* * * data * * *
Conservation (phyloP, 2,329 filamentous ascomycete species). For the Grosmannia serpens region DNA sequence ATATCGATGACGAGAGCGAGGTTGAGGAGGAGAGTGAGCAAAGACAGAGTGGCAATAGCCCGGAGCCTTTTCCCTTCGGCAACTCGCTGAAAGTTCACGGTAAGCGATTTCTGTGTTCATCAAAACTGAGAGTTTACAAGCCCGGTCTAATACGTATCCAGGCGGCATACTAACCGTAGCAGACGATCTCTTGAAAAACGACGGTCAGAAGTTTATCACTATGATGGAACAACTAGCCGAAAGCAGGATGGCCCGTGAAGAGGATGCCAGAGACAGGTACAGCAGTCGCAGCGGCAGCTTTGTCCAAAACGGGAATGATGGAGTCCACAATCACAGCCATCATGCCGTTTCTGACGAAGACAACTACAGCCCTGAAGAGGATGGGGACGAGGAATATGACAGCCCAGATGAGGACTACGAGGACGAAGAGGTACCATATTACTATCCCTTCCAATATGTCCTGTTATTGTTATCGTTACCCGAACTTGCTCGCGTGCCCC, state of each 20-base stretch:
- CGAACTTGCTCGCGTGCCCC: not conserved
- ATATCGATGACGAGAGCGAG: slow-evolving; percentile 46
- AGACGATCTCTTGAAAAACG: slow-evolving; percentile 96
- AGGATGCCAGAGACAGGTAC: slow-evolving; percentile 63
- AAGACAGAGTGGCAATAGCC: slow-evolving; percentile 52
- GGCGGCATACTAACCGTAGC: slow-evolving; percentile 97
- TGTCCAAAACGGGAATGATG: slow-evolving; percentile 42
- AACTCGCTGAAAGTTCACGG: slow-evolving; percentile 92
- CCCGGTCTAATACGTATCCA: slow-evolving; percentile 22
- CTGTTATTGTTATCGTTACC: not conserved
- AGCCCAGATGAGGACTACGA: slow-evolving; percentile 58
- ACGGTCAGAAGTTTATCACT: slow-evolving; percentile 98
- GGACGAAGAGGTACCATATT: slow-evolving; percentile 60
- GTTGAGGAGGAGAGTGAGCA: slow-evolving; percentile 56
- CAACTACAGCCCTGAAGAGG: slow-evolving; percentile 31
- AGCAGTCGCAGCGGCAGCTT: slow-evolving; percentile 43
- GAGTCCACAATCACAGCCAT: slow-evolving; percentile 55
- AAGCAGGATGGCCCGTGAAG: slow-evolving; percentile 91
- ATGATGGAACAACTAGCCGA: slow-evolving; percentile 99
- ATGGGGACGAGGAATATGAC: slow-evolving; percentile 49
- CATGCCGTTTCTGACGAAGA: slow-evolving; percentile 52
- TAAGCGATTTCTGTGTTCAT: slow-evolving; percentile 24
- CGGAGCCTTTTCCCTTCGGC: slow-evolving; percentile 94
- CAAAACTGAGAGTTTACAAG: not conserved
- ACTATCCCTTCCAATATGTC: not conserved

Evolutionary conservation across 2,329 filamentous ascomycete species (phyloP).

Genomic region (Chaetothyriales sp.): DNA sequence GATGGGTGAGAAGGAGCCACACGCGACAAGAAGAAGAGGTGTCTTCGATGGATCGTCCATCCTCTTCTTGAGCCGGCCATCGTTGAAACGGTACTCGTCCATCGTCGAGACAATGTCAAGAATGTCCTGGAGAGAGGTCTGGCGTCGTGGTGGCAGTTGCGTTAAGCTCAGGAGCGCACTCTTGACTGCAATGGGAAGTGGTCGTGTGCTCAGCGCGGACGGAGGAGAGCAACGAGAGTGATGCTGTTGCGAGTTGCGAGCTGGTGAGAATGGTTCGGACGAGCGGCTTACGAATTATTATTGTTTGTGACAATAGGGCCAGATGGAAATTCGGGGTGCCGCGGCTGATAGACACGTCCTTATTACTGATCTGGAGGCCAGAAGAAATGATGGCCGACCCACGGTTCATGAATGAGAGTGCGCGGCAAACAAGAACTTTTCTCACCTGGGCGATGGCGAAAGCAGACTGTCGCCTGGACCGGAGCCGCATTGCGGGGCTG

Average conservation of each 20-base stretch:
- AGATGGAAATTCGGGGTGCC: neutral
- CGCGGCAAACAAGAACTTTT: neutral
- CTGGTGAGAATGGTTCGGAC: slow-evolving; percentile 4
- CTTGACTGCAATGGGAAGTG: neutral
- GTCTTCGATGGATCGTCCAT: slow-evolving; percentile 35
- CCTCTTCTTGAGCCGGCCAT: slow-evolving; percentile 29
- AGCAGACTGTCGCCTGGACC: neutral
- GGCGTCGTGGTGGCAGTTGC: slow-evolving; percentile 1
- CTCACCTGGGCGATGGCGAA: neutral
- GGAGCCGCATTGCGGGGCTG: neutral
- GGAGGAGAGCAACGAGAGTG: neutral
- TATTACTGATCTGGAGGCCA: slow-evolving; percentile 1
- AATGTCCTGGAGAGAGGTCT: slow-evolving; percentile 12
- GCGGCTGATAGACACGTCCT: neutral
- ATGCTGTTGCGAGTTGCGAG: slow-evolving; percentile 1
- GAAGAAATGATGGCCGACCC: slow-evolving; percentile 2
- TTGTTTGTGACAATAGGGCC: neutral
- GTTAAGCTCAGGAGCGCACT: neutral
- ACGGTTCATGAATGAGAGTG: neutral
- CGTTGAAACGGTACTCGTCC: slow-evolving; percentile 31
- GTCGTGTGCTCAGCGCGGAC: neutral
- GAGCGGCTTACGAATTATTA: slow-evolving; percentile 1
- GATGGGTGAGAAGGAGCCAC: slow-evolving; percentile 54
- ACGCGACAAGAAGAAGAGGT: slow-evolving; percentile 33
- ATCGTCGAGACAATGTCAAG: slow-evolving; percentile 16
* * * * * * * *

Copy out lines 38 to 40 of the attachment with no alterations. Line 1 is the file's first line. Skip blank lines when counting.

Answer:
- CTCACCTGGGCGATGGCGAA: neutral
- GGAGCCGCATTGCGGGGCTG: neutral
- GGAGGAGAGCAACGAGAGTG: neutral